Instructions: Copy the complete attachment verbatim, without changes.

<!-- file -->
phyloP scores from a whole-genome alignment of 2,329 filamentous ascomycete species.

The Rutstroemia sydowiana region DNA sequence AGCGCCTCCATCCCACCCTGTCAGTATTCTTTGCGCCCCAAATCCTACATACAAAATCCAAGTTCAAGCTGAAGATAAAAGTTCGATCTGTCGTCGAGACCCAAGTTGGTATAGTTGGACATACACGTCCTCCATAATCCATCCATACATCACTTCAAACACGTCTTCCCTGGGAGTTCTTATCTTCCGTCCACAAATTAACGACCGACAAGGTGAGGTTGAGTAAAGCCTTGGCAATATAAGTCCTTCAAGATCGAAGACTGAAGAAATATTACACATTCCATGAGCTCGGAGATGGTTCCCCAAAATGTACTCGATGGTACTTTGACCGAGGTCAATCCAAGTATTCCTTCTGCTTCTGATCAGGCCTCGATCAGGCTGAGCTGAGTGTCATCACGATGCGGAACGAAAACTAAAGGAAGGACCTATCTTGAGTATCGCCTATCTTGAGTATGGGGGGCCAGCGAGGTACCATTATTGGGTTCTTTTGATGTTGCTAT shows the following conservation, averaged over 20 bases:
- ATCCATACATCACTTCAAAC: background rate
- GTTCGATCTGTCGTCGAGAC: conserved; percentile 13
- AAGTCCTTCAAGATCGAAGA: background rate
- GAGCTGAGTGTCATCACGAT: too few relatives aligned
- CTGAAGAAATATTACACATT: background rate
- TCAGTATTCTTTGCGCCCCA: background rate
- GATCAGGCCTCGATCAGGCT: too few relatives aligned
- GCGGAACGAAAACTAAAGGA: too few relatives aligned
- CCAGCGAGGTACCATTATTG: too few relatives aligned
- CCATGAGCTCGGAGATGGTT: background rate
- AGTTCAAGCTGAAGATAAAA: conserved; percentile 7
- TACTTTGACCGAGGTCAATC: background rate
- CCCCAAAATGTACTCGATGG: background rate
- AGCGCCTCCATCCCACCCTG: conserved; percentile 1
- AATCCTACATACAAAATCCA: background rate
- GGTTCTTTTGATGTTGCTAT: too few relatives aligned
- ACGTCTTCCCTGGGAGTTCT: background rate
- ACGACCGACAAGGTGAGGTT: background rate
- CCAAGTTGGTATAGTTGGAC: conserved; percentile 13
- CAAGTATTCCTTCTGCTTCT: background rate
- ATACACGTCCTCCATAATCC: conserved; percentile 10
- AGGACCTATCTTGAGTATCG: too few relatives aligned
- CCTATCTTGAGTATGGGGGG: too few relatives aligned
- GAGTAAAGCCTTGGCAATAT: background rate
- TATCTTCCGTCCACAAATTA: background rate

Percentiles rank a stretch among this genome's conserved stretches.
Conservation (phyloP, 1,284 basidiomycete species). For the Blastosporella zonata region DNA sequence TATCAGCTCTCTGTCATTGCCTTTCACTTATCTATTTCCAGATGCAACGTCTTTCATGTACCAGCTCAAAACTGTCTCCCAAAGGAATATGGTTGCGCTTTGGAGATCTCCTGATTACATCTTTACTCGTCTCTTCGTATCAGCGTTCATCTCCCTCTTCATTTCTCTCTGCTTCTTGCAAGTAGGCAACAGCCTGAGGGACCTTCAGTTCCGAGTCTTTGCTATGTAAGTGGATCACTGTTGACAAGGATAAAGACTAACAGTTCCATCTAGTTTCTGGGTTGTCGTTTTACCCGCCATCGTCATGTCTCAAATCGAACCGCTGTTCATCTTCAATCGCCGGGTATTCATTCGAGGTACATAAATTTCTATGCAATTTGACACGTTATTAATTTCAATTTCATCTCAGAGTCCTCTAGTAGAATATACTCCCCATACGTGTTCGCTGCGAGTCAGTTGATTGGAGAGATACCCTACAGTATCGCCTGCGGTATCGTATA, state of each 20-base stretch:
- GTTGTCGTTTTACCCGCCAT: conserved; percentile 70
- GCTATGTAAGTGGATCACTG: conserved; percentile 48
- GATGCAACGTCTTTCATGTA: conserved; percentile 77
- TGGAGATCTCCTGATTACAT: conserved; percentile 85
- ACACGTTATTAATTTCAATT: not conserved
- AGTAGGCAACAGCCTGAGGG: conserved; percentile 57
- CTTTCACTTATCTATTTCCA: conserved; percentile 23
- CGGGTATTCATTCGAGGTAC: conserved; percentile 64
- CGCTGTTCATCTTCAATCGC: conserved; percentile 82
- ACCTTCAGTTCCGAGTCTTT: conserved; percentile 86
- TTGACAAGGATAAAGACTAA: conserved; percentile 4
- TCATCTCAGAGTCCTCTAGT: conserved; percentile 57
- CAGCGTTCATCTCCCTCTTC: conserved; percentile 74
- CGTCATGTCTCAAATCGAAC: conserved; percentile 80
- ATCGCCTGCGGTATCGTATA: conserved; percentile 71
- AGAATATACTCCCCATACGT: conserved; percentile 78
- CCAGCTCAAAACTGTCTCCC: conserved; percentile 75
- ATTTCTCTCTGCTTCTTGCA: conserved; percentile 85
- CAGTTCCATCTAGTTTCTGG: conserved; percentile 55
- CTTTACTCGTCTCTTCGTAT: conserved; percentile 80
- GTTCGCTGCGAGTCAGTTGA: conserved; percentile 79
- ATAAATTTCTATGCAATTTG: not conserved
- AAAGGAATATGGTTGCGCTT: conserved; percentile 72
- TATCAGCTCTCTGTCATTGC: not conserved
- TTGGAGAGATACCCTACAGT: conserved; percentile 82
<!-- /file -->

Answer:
phyloP scores from a whole-genome alignment of 2,329 filamentous ascomycete species.

The Rutstroemia sydowiana region DNA sequence AGCGCCTCCATCCCACCCTGTCAGTATTCTTTGCGCCCCAAATCCTACATACAAAATCCAAGTTCAAGCTGAAGATAAAAGTTCGATCTGTCGTCGAGACCCAAGTTGGTATAGTTGGACATACACGTCCTCCATAATCCATCCATACATCACTTCAAACACGTCTTCCCTGGGAGTTCTTATCTTCCGTCCACAAATTAACGACCGACAAGGTGAGGTTGAGTAAAGCCTTGGCAATATAAGTCCTTCAAGATCGAAGACTGAAGAAATATTACACATTCCATGAGCTCGGAGATGGTTCCCCAAAATGTACTCGATGGTACTTTGACCGAGGTCAATCCAAGTATTCCTTCTGCTTCTGATCAGGCCTCGATCAGGCTGAGCTGAGTGTCATCACGATGCGGAACGAAAACTAAAGGAAGGACCTATCTTGAGTATCGCCTATCTTGAGTATGGGGGGCCAGCGAGGTACCATTATTGGGTTCTTTTGATGTTGCTAT shows the following conservation, averaged over 20 bases:
- ATCCATACATCACTTCAAAC: background rate
- GTTCGATCTGTCGTCGAGAC: conserved; percentile 13
- AAGTCCTTCAAGATCGAAGA: background rate
- GAGCTGAGTGTCATCACGAT: too few relatives aligned
- CTGAAGAAATATTACACATT: background rate
- TCAGTATTCTTTGCGCCCCA: background rate
- GATCAGGCCTCGATCAGGCT: too few relatives aligned
- GCGGAACGAAAACTAAAGGA: too few relatives aligned
- CCAGCGAGGTACCATTATTG: too few relatives aligned
- CCATGAGCTCGGAGATGGTT: background rate
- AGTTCAAGCTGAAGATAAAA: conserved; percentile 7
- TACTTTGACCGAGGTCAATC: background rate
- CCCCAAAATGTACTCGATGG: background rate
- AGCGCCTCCATCCCACCCTG: conserved; percentile 1
- AATCCTACATACAAAATCCA: background rate
- GGTTCTTTTGATGTTGCTAT: too few relatives aligned
- ACGTCTTCCCTGGGAGTTCT: background rate
- ACGACCGACAAGGTGAGGTT: background rate
- CCAAGTTGGTATAGTTGGAC: conserved; percentile 13
- CAAGTATTCCTTCTGCTTCT: background rate
- ATACACGTCCTCCATAATCC: conserved; percentile 10
- AGGACCTATCTTGAGTATCG: too few relatives aligned
- CCTATCTTGAGTATGGGGGG: too few relatives aligned
- GAGTAAAGCCTTGGCAATAT: background rate
- TATCTTCCGTCCACAAATTA: background rate

Percentiles rank a stretch among this genome's conserved stretches.
Conservation (phyloP, 1,284 basidiomycete species). For the Blastosporella zonata region DNA sequence TATCAGCTCTCTGTCATTGCCTTTCACTTATCTATTTCCAGATGCAACGTCTTTCATGTACCAGCTCAAAACTGTCTCCCAAAGGAATATGGTTGCGCTTTGGAGATCTCCTGATTACATCTTTACTCGTCTCTTCGTATCAGCGTTCATCTCCCTCTTCATTTCTCTCTGCTTCTTGCAAGTAGGCAACAGCCTGAGGGACCTTCAGTTCCGAGTCTTTGCTATGTAAGTGGATCACTGTTGACAAGGATAAAGACTAACAGTTCCATCTAGTTTCTGGGTTGTCGTTTTACCCGCCATCGTCATGTCTCAAATCGAACCGCTGTTCATCTTCAATCGCCGGGTATTCATTCGAGGTACATAAATTTCTATGCAATTTGACACGTTATTAATTTCAATTTCATCTCAGAGTCCTCTAGTAGAATATACTCCCCATACGTGTTCGCTGCGAGTCAGTTGATTGGAGAGATACCCTACAGTATCGCCTGCGGTATCGTATA, state of each 20-base stretch:
- GTTGTCGTTTTACCCGCCAT: conserved; percentile 70
- GCTATGTAAGTGGATCACTG: conserved; percentile 48
- GATGCAACGTCTTTCATGTA: conserved; percentile 77
- TGGAGATCTCCTGATTACAT: conserved; percentile 85
- ACACGTTATTAATTTCAATT: not conserved
- AGTAGGCAACAGCCTGAGGG: conserved; percentile 57
- CTTTCACTTATCTATTTCCA: conserved; percentile 23
- CGGGTATTCATTCGAGGTAC: conserved; percentile 64
- CGCTGTTCATCTTCAATCGC: conserved; percentile 82
- ACCTTCAGTTCCGAGTCTTT: conserved; percentile 86
- TTGACAAGGATAAAGACTAA: conserved; percentile 4
- TCATCTCAGAGTCCTCTAGT: conserved; percentile 57
- CAGCGTTCATCTCCCTCTTC: conserved; percentile 74
- CGTCATGTCTCAAATCGAAC: conserved; percentile 80
- ATCGCCTGCGGTATCGTATA: conserved; percentile 71
- AGAATATACTCCCCATACGT: conserved; percentile 78
- CCAGCTCAAAACTGTCTCCC: conserved; percentile 75
- ATTTCTCTCTGCTTCTTGCA: conserved; percentile 85
- CAGTTCCATCTAGTTTCTGG: conserved; percentile 55
- CTTTACTCGTCTCTTCGTAT: conserved; percentile 80
- GTTCGCTGCGAGTCAGTTGA: conserved; percentile 79
- ATAAATTTCTATGCAATTTG: not conserved
- AAAGGAATATGGTTGCGCTT: conserved; percentile 72
- TATCAGCTCTCTGTCATTGC: not conserved
- TTGGAGAGATACCCTACAGT: conserved; percentile 82